Finally, we've got two manuals, one that covers the motherboard fairly well, and another covering basic installation steps.  The latter is scant on wording, but has pictures throughout to help guide the user.  A driver CD completes the package, although the software was often outdated.


A Closer Inspection


Taking a closer look at the SkyHawk IMC6375
It might look a little familiar...

If at first the SkyHawk IMC6375 looks a bit familiar, it's because SkyHawk was the original builder of early Shuttle SFF PCs.  While that makes for a good start, it also means that some of the bad points that we've come across in other reviews popped up here as well.  The boxy unit comes with the now standard brushed aluminum outer shell.  Venting is provided on both sides of the unit to help dissipate heat buildup within the case.  The 5 1/4" bay comes with a matching silver face-plate so any drive can be added without clashing with the overall look of the system.  Not shown, but included in the package, was an silver bezel for a floppy drive as well, should the user wish to install one.



Following in other manufacturer's footsteps, the IMC6375 is twin-billed as a Media PC featuring "Music On-Now" capabilities.  Instead of fully booting into Windows, the IMC6375 is able to play CDs or DVDs directly from a mini-OS built into the system.  Playback is then controlled by buttons on the front of the chassis, or by the included remote control.  Two silver buttons allow the user to power up and restart the system, and there are also multi-function buttons and a volume jog-dial situated around a LED display.  All of the buttons feel and look a bit flimsy, however, and detract from the value of the system.  The jogdial in particular felt very insubstantial, and the divot was too small to be pressed directly.  The LED readout can be used in conjunction with the multi-use buttons on the left to display such readouts as temperature, fan speeds, as well as a music equalizer.



The main cooling unit of the IMC6375 was a brass Spire heatsink with a single heatpipe running through the radiator fins.  A 60mm fan installed onto the end of the heatsink blows air through the fins and cools off the gases in the heatpipe, which then condense back into liquid and return to the where the heatsink and CPU meet.   Although that's pretty standard stuff as far as cooling is concerned, SkyHawk has also included another 60mm fan that mounts directly to the chassis and blows air from the side of the unit onto the heatsink.  The good news is that not only does this keep temperatures under control, but the sound output is quite low.  In fact, this was one of the quietest SFF PCs that we have ever tested.  So much so that during one day of testing/research in the labs we weren't even aware that we had left the SkyHawk IMC6375 running.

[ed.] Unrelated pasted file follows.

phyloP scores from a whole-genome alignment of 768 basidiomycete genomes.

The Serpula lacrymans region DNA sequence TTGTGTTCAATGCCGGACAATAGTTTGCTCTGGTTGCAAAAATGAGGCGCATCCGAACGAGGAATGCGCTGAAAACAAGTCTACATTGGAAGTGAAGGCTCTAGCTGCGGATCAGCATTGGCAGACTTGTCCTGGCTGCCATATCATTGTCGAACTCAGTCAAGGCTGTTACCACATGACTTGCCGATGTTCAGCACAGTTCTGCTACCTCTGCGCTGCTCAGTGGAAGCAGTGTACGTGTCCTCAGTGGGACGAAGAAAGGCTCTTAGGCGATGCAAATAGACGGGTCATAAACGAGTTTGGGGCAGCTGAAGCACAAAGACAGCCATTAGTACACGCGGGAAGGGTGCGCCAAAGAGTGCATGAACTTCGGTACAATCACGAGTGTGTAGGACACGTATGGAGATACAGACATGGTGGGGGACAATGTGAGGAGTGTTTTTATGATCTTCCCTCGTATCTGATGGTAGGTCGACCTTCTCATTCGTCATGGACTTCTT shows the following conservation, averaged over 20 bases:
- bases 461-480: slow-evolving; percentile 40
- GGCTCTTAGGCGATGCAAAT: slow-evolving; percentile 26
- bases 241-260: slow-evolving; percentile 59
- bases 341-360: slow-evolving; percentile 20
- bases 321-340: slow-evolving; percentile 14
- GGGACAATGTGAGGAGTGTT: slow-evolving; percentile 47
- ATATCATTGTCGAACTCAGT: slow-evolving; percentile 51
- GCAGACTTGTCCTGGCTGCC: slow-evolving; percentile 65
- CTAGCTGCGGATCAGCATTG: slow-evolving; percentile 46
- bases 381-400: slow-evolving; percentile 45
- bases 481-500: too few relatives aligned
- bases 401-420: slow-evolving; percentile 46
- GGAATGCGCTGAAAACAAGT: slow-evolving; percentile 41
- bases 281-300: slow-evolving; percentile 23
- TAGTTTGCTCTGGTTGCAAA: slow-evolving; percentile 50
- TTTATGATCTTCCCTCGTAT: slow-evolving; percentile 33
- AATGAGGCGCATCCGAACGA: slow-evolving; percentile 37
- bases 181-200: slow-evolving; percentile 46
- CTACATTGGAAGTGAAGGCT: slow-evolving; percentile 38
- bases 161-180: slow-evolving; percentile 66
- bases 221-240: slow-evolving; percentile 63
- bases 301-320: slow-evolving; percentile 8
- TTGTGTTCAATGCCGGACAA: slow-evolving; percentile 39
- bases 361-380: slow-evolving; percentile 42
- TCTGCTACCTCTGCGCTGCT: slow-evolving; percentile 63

Once the outer shell was removed we got a peek at the innards of the IMC6375.  It was a relative mess of wires running to and fro, and that was before we added any drive cables.  Power cables coming off of the power supply unit were tied to the drive cage and various cables ran from front to back along the side of the chassis over the AGP slot.  Removal of the cage gave us a closer look at the socket, but also at the temperature readout cables to be used with the LED readout.  It's best to insert the CPU, heatsink, and RAM at this point, as there will be little to no room available to move around once the hard drive and CD-ROM drives are installed.  As we mentioned on the previous page, cables are not pre-routed, so it's up the user to determine the best placement.  We've really become accustomed to wires already set in place for easy installation and optimum airflow, and felt that this was an area that SkyHawk should improve on.

Once everything else was in place, we got to adding in the final component, the GeForce 5900XT that we've used in other SFF PCs.  We immediately got concerned with the length of the 5900XT as it appeared it might not fit around the connectors on the motherboard.  Two capacitors at the end of the BFG 5900XT card were dangerously close to the wiring and it was tight fit all around.  Last, but not least, there was barely any clearance between the heatsink/fan on the 5900XT and the outer casing.  Many of these issues are gripes that we've had with some of the early SFF PCs we've tested that haven't been addressed with SkyHawk's unit.


Tinkering with the BIOS and Overclocking